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CQC rate Sunderland GP inadequate and place it into special measures

Published:
28 January 2016
Service:
Dr Rex Obonna
Categories:
  • Media,
  • GP and GP out-of-hours services

England’s Chief Inspector of General Practice has rated a Sunderland GP surgery as Inadequate and placed the practice into Special Measures following an inspection by the Care Quality Commission.

A specialist team of inspectors rated the service provided by Dr Rex Obonna as Inadequate for providing services that were safe, caring, effective, and well-led, and Requires Improvement for responsiveness.

The practice was inspected in September 2015 by an inspection team which was led by a CQC Lead Inspector. The team also included a GP specialist adviser and a second CQC inspector. A full report of this inspection has been published on this website today.

The Care Quality Commission has identified a number of areas where the provider must make improvements, including:

  • The practice must introduce effective procedures for reporting, recording, acting on significant events, incidents and near misses and ensure that learning is shared with all relevant staff.
  • Ensure safety alerts received by the practice are recorded and acted upon appropriately.
  • Make sure effective systems are in place for safeguarding children and adults and that the management and recording of significant events and serious case reviews ensures learning and reflection.
  • Ensure staff receive appropriate training as is necessary to perform their role.

CQC is working closely with the local Clinical Commissioning Group and NHS England to support the practice while it addresses the issues identified by the inspection.

Sue McMillan, Deputy Chief Inspector of General Practice said:

“It is important that the people who are registered with Dr Rex Obonna can rely on getting the high quality care which everyone is entitled to receive from their GP.

“The standard of care at this practice was not good enough. The practice did not have a clear vision and strategy. Staff we spoke with were not clear about their responsibilities. For example, the GP was not engaged with the management of the practice or aware of the responsibilities of the registered manager.

“I do not believe that the practice is likely to resolve its challenges without external support. This is why we are placing the practice into special measures.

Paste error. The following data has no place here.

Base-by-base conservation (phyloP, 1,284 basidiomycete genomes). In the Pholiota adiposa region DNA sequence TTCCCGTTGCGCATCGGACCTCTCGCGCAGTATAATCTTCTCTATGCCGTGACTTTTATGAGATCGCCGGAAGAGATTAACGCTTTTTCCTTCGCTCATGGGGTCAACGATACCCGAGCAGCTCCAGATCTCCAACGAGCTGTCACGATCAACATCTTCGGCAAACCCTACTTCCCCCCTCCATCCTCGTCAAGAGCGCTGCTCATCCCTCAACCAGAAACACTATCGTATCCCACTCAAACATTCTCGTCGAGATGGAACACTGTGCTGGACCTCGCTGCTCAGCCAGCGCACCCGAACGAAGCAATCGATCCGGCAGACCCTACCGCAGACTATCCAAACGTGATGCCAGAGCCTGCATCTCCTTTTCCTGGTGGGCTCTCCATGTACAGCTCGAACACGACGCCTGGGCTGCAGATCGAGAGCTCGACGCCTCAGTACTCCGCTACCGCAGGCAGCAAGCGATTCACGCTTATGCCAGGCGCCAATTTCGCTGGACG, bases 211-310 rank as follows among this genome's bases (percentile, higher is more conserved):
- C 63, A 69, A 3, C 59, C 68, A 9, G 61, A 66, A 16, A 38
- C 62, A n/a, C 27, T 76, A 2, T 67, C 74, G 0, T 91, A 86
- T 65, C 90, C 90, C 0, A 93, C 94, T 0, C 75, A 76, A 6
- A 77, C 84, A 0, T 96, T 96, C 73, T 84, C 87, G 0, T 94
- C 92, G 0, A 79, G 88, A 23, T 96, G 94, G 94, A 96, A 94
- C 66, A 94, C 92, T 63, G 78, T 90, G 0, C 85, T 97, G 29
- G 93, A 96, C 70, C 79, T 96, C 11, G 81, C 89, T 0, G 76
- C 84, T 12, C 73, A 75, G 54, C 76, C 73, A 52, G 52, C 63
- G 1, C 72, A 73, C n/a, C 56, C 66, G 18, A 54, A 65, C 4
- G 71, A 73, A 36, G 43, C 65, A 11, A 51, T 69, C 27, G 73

“After a period of six months we will inspect again to check whether sufficient improvements have been made. If we find that the service provided by this practice remains inadequate, we will consider taking steps to cancel its registration with CQC.”

Patients registered with the practices being placed into special measures should be aware that the package of support being offered by NHS England and the Royal College of GPs will ensure that there are no immediate risks to patient safety at these GP practices whilst improvements are being made.

Ends

For further information please contact CQC Regional Communications Manager David Fryer on 07901 514220.

Journalists wishing to speak to the press office outside of office hours can find out how to contact the team here. Please note: the press office is unable to advise members of the public on health or social care matters. For general enquiries, please call 03000 61 61 61.

Last updated:
29 May 2017

Notes to editors


CQC has published a full report about Dr Rex Obonna.


Patients registered with practices which are placed into special measures should be aware that the package of support being offered by NHS England and the Royal College of GPs will ensure that there are no immediate risks to patient safety at these GP practices whilst improvements are being made. This does not mean that these practices will close.


To get to the heart of people’s experiences of care, we always ask the following five questions of services.

  • Are they safe?
  • Are they effective?
  • Are they caring?
  • Are they responsive to people’s needs?
  • Are they well-led?

For every NHS GP practice we will look at the quality of care for the following six population groups: Older people, People with long-term conditions, Families, children and young people, Working age people (including those recently retired and students), People whose circumstances may make them vulnerable, People experiencing poor mental health (including people with dementia).


Since 1 April, providers have been required to display their ratings on their premises and on their websites so that the public can see their rating quickly and easily. Further information on the display of CQC ratings.


About the Care Quality Commission

The Care Quality Commission (CQC) is the independent regulator of health and social care in England.


We make sure health and social care services provide people with safe, effective, compassionate, high-quality care and we encourage care services to improve.


We monitor, inspect and regulate services to make sure they meet fundamental standards of quality and safety and we publish what we find to help people choose care.